Yes Magazine has a great article out on the recent regrowth of African American farmers.  As the article explains


For decades, the U.S. Department of Agriculture discriminated against Black farmers,excluding them from farm loans and assistance. Meanwhile, racist violence in the South targeted land-owning Black farmers, whose very existence threatened the sharecropping system. These factors led to the loss of about 14 million acres of Black-owned rural land—an area nearly the size of West Virginia.

To put a plug in for one of my colleagues, Thomas Mitchell, he has an even more in depth analysis of this history in an article published in the Northwestern University Law Review back in 2005, entitled From Reconstruction to Deconstruction: Undermining Black Landownership, Political Independence, and Community through Partition Sales of Tenancies in Common, and proposes a number of reforms related to this topic.

In addition to helping African American landowners as a group stabilize their common property holdings, the federal government should restore land to black farmers who lost their land due to foreclosure by the U.S. Department of Agriculture. The settlement of the Pigford class action lawsuit provides for limited land restoration, even in those cases in which the USDA played a significant role in driving successful black farmers into bankruptcy. Such broader land restoration would be consistent with the recent efforts made by countries such as South Africa to return land to individuals and communities who lost their land due to unjust governmental actions in a prior period in the country’s history. Even if land is restored to African Americans or tenants in common are given the right to reorganize their landownership under another, more stable form, poor landowners often do not have access to lawyers who can help them manage their land effectively or fend off those who seek to acquire ownership of their land against their wishes. Congress should expand the mission of legal services to allow poor landowners access to legal-service lawyers. Such an expanded vision would recognize that there is as much value in preventing those on the cusp of distress from falling into the ranks of the economically disenfranchised as there is in trying to help those already destitute survive on the margins.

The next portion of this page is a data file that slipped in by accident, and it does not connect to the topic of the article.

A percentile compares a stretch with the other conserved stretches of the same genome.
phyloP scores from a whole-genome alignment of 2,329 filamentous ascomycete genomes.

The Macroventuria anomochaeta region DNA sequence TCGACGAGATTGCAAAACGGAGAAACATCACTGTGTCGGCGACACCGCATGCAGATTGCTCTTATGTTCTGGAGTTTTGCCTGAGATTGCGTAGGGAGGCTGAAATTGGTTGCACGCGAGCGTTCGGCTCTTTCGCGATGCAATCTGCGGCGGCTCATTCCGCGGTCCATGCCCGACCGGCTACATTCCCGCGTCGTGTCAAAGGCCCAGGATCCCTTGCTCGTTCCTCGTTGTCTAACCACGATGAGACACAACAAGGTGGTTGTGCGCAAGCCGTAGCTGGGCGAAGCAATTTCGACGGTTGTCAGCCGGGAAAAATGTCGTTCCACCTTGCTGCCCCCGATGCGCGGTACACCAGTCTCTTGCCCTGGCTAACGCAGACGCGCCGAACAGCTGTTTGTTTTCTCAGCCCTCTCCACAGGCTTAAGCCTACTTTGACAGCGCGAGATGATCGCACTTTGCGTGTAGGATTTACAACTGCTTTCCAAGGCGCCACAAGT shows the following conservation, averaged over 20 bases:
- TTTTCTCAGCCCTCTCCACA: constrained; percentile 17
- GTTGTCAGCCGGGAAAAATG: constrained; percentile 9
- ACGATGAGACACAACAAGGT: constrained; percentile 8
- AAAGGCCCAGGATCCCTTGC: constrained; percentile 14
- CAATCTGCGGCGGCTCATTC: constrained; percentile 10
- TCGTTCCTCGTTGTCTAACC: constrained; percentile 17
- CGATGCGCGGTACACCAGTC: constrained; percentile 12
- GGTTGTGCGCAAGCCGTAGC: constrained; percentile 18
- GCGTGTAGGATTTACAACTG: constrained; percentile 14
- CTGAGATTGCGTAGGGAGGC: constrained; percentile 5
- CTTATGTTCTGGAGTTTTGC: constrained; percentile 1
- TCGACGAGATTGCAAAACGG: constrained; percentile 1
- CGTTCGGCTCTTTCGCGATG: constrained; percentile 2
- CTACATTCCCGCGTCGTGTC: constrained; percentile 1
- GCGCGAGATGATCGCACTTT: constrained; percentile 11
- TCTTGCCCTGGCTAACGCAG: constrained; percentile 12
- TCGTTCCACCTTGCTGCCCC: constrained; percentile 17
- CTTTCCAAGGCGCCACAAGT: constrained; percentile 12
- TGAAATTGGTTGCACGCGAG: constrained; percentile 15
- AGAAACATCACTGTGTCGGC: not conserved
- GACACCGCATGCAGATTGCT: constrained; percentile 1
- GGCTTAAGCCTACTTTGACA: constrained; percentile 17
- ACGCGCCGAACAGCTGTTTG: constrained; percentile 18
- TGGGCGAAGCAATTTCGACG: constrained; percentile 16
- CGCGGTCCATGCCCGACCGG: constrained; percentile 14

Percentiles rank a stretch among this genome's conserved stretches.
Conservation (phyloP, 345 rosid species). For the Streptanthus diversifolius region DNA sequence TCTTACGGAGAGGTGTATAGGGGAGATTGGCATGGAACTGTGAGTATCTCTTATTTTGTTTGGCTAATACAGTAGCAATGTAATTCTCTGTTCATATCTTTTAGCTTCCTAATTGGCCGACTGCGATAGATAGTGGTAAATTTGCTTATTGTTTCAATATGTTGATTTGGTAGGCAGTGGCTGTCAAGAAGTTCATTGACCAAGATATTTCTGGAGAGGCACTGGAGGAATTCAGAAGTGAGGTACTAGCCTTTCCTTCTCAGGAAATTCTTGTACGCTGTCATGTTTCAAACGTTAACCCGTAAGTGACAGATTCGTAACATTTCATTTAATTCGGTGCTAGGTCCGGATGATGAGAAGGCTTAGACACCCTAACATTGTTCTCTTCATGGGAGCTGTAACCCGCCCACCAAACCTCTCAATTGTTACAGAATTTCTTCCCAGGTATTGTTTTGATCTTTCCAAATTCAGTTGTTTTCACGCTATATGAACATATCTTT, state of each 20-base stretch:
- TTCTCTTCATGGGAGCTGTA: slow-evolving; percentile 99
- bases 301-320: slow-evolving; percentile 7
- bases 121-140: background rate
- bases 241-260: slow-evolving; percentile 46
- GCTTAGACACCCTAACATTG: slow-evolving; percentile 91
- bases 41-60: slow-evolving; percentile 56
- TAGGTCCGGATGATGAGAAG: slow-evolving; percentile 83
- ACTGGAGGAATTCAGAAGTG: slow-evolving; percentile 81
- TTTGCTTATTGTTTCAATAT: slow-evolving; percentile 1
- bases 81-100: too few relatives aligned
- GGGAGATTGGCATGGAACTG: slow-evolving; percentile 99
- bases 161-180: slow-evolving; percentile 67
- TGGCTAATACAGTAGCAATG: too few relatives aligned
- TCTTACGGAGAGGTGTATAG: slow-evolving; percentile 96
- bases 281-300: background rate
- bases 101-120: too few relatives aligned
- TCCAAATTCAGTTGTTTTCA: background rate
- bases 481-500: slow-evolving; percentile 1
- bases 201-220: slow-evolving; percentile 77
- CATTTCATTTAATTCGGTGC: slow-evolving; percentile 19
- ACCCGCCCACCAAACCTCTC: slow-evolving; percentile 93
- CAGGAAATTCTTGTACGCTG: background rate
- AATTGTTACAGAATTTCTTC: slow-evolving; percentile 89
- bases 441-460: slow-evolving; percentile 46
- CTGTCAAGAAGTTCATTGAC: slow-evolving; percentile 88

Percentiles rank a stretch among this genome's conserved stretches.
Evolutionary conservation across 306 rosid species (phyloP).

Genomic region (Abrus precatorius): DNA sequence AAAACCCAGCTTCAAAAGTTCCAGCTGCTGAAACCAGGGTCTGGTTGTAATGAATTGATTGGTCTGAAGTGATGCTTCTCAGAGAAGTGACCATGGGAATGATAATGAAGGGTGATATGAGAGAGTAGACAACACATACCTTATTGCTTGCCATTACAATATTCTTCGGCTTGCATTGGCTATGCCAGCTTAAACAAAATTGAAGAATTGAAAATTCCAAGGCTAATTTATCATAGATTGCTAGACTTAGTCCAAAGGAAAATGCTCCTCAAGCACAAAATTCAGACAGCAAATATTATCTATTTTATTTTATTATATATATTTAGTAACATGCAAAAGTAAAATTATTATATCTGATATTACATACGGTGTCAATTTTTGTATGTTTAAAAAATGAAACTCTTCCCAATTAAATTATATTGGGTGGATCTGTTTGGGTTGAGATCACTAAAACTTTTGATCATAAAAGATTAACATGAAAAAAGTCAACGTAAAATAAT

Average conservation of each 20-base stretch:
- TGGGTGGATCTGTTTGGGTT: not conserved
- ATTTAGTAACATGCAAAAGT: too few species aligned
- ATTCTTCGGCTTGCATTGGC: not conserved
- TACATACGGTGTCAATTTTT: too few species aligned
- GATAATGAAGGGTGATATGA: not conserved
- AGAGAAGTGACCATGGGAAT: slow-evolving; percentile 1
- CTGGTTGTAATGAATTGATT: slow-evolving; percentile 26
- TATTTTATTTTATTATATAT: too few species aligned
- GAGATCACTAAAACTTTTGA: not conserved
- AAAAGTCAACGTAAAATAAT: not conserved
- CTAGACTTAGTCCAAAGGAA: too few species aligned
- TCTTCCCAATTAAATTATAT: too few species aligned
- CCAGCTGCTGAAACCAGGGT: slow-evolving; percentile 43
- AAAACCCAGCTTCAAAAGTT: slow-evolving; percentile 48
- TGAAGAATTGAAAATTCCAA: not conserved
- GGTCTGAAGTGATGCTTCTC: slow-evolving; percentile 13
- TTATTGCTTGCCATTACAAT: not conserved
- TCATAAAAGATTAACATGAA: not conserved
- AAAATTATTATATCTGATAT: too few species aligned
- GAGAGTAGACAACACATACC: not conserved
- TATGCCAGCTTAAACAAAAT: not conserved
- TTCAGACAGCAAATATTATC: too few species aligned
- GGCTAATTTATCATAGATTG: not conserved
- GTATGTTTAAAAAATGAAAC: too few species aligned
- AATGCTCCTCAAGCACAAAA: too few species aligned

He’s been working on this ever since, including in a recent law review article, Reforming Property Law to Address Devastating Land Loss, published in the Alabama Law Review.

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